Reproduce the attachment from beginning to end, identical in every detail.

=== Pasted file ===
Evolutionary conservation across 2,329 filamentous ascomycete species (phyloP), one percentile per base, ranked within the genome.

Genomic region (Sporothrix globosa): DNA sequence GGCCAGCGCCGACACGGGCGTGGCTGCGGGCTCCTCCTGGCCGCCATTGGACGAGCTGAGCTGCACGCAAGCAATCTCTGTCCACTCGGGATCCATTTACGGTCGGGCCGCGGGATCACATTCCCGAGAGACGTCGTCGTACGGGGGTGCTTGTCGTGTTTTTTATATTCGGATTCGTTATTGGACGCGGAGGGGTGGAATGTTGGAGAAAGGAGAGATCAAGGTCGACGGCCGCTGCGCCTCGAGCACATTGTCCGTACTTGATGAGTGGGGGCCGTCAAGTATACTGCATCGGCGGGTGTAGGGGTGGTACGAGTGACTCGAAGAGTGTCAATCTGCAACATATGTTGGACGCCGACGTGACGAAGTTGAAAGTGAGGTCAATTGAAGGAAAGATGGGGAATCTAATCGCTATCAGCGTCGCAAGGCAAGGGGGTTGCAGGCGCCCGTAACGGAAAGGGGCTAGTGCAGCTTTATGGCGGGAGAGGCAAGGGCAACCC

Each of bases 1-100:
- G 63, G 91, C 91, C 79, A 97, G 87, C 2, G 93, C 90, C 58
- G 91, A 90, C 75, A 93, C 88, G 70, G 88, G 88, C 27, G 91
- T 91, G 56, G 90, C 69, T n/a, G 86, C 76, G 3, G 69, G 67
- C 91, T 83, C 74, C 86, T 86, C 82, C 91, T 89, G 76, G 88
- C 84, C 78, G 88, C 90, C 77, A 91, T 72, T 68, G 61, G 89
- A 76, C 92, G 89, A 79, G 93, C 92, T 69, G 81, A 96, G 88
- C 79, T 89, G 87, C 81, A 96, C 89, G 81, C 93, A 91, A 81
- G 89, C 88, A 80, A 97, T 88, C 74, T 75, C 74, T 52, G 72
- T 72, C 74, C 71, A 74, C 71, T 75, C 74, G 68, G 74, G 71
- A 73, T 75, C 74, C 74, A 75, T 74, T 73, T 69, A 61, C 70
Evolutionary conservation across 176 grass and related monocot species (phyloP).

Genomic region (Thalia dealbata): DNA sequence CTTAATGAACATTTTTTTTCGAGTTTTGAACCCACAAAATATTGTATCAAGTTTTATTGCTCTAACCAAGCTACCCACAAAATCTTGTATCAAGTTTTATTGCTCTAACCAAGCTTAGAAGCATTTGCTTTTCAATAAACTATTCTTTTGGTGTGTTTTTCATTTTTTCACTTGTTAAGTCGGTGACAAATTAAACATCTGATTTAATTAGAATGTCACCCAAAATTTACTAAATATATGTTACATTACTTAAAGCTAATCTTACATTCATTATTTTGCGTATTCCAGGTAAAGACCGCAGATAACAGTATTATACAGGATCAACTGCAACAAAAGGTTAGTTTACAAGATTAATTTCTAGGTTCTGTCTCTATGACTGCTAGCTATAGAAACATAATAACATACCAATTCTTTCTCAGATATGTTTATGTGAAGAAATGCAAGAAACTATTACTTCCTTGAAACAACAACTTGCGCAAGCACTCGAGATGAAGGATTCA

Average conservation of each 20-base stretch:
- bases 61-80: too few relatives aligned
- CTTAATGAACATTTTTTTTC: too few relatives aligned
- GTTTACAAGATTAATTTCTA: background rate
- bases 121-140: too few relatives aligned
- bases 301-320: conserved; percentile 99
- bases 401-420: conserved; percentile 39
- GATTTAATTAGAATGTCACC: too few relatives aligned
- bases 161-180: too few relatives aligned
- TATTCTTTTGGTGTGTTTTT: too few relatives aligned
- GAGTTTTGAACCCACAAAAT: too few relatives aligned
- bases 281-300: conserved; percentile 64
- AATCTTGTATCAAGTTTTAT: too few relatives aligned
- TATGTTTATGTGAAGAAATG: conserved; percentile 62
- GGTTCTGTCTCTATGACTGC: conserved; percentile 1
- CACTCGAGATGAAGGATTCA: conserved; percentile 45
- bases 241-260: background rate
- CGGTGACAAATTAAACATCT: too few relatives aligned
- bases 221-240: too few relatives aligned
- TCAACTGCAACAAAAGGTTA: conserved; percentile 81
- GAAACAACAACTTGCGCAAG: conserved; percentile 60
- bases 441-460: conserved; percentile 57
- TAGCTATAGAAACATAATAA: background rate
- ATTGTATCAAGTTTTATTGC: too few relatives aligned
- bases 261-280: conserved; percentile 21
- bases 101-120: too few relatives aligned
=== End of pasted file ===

Evolutionary conservation across 2,329 filamentous ascomycete species (phyloP), one percentile per base, ranked within the genome.

Genomic region (Sporothrix globosa): DNA sequence GGCCAGCGCCGACACGGGCGTGGCTGCGGGCTCCTCCTGGCCGCCATTGGACGAGCTGAGCTGCACGCAAGCAATCTCTGTCCACTCGGGATCCATTTACGGTCGGGCCGCGGGATCACATTCCCGAGAGACGTCGTCGTACGGGGGTGCTTGTCGTGTTTTTTATATTCGGATTCGTTATTGGACGCGGAGGGGTGGAATGTTGGAGAAAGGAGAGATCAAGGTCGACGGCCGCTGCGCCTCGAGCACATTGTCCGTACTTGATGAGTGGGGGCCGTCAAGTATACTGCATCGGCGGGTGTAGGGGTGGTACGAGTGACTCGAAGAGTGTCAATCTGCAACATATGTTGGACGCCGACGTGACGAAGTTGAAAGTGAGGTCAATTGAAGGAAAGATGGGGAATCTAATCGCTATCAGCGTCGCAAGGCAAGGGGGTTGCAGGCGCCCGTAACGGAAAGGGGCTAGTGCAGCTTTATGGCGGGAGAGGCAAGGGCAACCC

Each of bases 1-100:
- G 63, G 91, C 91, C 79, A 97, G 87, C 2, G 93, C 90, C 58
- G 91, A 90, C 75, A 93, C 88, G 70, G 88, G 88, C 27, G 91
- T 91, G 56, G 90, C 69, T n/a, G 86, C 76, G 3, G 69, G 67
- C 91, T 83, C 74, C 86, T 86, C 82, C 91, T 89, G 76, G 88
- C 84, C 78, G 88, C 90, C 77, A 91, T 72, T 68, G 61, G 89
- A 76, C 92, G 89, A 79, G 93, C 92, T 69, G 81, A 96, G 88
- C 79, T 89, G 87, C 81, A 96, C 89, G 81, C 93, A 91, A 81
- G 89, C 88, A 80, A 97, T 88, C 74, T 75, C 74, T 52, G 72
- T 72, C 74, C 71, A 74, C 71, T 75, C 74, G 68, G 74, G 71
- A 73, T 75, C 74, C 74, A 75, T 74, T 73, T 69, A 61, C 70
Evolutionary conservation across 176 grass and related monocot species (phyloP).

Genomic region (Thalia dealbata): DNA sequence CTTAATGAACATTTTTTTTCGAGTTTTGAACCCACAAAATATTGTATCAAGTTTTATTGCTCTAACCAAGCTACCCACAAAATCTTGTATCAAGTTTTATTGCTCTAACCAAGCTTAGAAGCATTTGCTTTTCAATAAACTATTCTTTTGGTGTGTTTTTCATTTTTTCACTTGTTAAGTCGGTGACAAATTAAACATCTGATTTAATTAGAATGTCACCCAAAATTTACTAAATATATGTTACATTACTTAAAGCTAATCTTACATTCATTATTTTGCGTATTCCAGGTAAAGACCGCAGATAACAGTATTATACAGGATCAACTGCAACAAAAGGTTAGTTTACAAGATTAATTTCTAGGTTCTGTCTCTATGACTGCTAGCTATAGAAACATAATAACATACCAATTCTTTCTCAGATATGTTTATGTGAAGAAATGCAAGAAACTATTACTTCCTTGAAACAACAACTTGCGCAAGCACTCGAGATGAAGGATTCA

Average conservation of each 20-base stretch:
- bases 61-80: too few relatives aligned
- CTTAATGAACATTTTTTTTC: too few relatives aligned
- GTTTACAAGATTAATTTCTA: background rate
- bases 121-140: too few relatives aligned
- bases 301-320: conserved; percentile 99
- bases 401-420: conserved; percentile 39
- GATTTAATTAGAATGTCACC: too few relatives aligned
- bases 161-180: too few relatives aligned
- TATTCTTTTGGTGTGTTTTT: too few relatives aligned
- GAGTTTTGAACCCACAAAAT: too few relatives aligned
- bases 281-300: conserved; percentile 64
- AATCTTGTATCAAGTTTTAT: too few relatives aligned
- TATGTTTATGTGAAGAAATG: conserved; percentile 62
- GGTTCTGTCTCTATGACTGC: conserved; percentile 1
- CACTCGAGATGAAGGATTCA: conserved; percentile 45
- bases 241-260: background rate
- CGGTGACAAATTAAACATCT: too few relatives aligned
- bases 221-240: too few relatives aligned
- TCAACTGCAACAAAAGGTTA: conserved; percentile 81
- GAAACAACAACTTGCGCAAG: conserved; percentile 60
- bases 441-460: conserved; percentile 57
- TAGCTATAGAAACATAATAA: background rate
- ATTGTATCAAGTTTTATTGC: too few relatives aligned
- bases 261-280: conserved; percentile 21
- bases 101-120: too few relatives aligned